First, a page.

Cylance Smart Antivirus might be a light antivirus solution from Cylance Inc, the AI-based security company that Blackberry just purchased for $ 1.4 billion.
The program does not detect threats based on their file signatures, instead of relying on its “artificial intelligence engine” to do so.
This method has little influence on your system’s performance. Smart Antivirus doesn’t need to regularly download bulk definition files, for example, or hog your disk drive to run full system scans.
It doesn’t even have a ‘Scan’ button – all you have to try is to leave the program running, let it scan executables as they are accessed or started, and any threats must be blocked before they do any harm.
A seemingly effective malware hunter, but poorly featured and poorly presented in an awkward-to-use interface that can’t match the consumer-oriented competition.
Pros & Cons
- We block all of our malware samples.
- Web administration console
- Very few features
- No judgment
- Clunky interface
- There are no recent results from testing labs.
Another major benefit of this AI-like approach is that, in theory, at the very least, you should be better equipped to immediately identify new and undiscovered threats.
While others await updates to their definitions, which can only come after the threat has been recognized, too late for those who have been infected, Cylance Smart Antivirus aims to be smart enough to select the new dangers as soon as appear.
Pricing & Plans
Pricing options are simple, with three purchase plans varying only based on the number of devices they cover.
This is a good value if you are covering one computer, not so much if you are covering multiple devices. Bitdefender Antivirus Plus can cost relatively $ 38.99 (£ 29.99) for one device, a one-year license.
For example, but a big discount means that a two-year license for ten devices is only $ 116.99 (£ 89.99) and only $ 89.99. 162.49 (£ 124.99) for three years. that would mean paying a minimum of $ 5.41 (£ 4.16) per year per device.
Unfortunately, there is no trial version for Smart Antivirus. Cylance offers a 30-day money-back guarantee, but the EULA page suggests that this is usually more conditional than usual.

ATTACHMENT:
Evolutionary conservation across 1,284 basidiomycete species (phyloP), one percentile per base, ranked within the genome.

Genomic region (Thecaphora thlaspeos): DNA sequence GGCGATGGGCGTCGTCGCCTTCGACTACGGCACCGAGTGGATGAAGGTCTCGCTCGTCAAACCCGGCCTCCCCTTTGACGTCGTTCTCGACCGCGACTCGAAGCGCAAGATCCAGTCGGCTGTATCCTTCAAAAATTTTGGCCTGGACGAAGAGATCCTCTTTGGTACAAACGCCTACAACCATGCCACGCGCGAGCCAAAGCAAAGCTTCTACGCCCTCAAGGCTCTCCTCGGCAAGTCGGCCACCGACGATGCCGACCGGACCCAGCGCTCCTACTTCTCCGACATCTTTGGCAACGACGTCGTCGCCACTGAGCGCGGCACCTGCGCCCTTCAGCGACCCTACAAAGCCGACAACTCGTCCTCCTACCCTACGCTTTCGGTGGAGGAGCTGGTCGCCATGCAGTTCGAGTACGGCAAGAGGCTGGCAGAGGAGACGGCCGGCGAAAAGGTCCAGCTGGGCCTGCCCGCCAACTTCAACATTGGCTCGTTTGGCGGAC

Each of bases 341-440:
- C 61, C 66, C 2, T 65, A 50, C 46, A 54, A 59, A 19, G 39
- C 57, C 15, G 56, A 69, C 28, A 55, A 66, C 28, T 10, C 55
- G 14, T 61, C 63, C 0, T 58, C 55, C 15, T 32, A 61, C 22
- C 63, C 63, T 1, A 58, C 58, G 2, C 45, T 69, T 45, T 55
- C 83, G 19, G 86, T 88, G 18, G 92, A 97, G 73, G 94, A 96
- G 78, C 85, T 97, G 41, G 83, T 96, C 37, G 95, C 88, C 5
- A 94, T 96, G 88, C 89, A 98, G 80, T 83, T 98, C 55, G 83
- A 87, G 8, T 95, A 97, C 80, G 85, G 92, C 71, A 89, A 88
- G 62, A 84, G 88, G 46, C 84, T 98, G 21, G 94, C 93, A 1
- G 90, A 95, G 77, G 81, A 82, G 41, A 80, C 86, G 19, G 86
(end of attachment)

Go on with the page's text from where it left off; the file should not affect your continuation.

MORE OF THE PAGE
You won’t necessarily get your refund unless the company agrees that there has been a breach of your limited warranty (“Licensed Software will function substantially in accordance with Documentation provided by us in reference to that Software at the time of purchase.”)
We don’t know if Cylance will always use that standard when deciding to affect a refund request, but that’s how they could, and that’s a slight concern.
Getting started with Cylance Smart Antivirus starts with choosing your preferred plan and turning in your cash.
After creating a Cylance account, you are ready to log into the Smart Antivirus web console, where most of the program’s management functions are located.
Add the current device to your account and thus the website presents you with Smart Antivirus clients for Windows and Mac.
We downloaded and installed the Windows integration in just a couple of seconds. It proved to be relatively lightweight by modern standards, with Smart Antivirus requiring just 180MB of disk space, and its two background processes generally use less than 60MB of RAM.
There’s an honest reason for this lack of resource grabbing, of course: Smart Antivirus is strictly antivirus-only, and even that is simpler than most apps.
There is no URL filtering here, for example, no spam blocking, no specialized bank protection, no password manager, no file shredder, or any of the opposing security extras you’ll often see elsewhere.
Smart Antivirus is intended to be a real ‘set and forget’ tool, where ideally once you have installed it, you will never see the program interface again.
That philosophy will not be to everyone’s liking, but there is little doubt that it simplifies life and after installation, you are ready to continue your computing life as usual.
Smart Antivirus features a remarkably short list of features, as we’ve already discussed, and there are only a few ways to regulate or interact with the package.
The program console, for example, displays only basic status information: an event log and an inventory of any quarantined threats. There is nothing you do with this data, apart from checking it, and even then, it doesn’t make the most sense that we would like it to.
The Events panel initially showed a record of serious discoveries and actions, for example, even as we expected. But later that day, all of these disappeared.
We could consult the Threats tab to determine an inventory of quarantined files, but there was nothing within the Events area that offered us an explanation or context.
Experienced users may want to investigate a quarantined file further, but Cylance does not thank you for the help, nor the maximum amount as an “Open file location” option. Right-click on a quarantined file and each one you will see maybe a “File Properties” option, and even that were permanently grayed out to us.
By default, there are no other local options. Smart Antivirus does not have a Scan button, because it automatically detects and handles executables as they are accessed. And it doesn’t have any local settings, beyond the ability to display notifications on or off.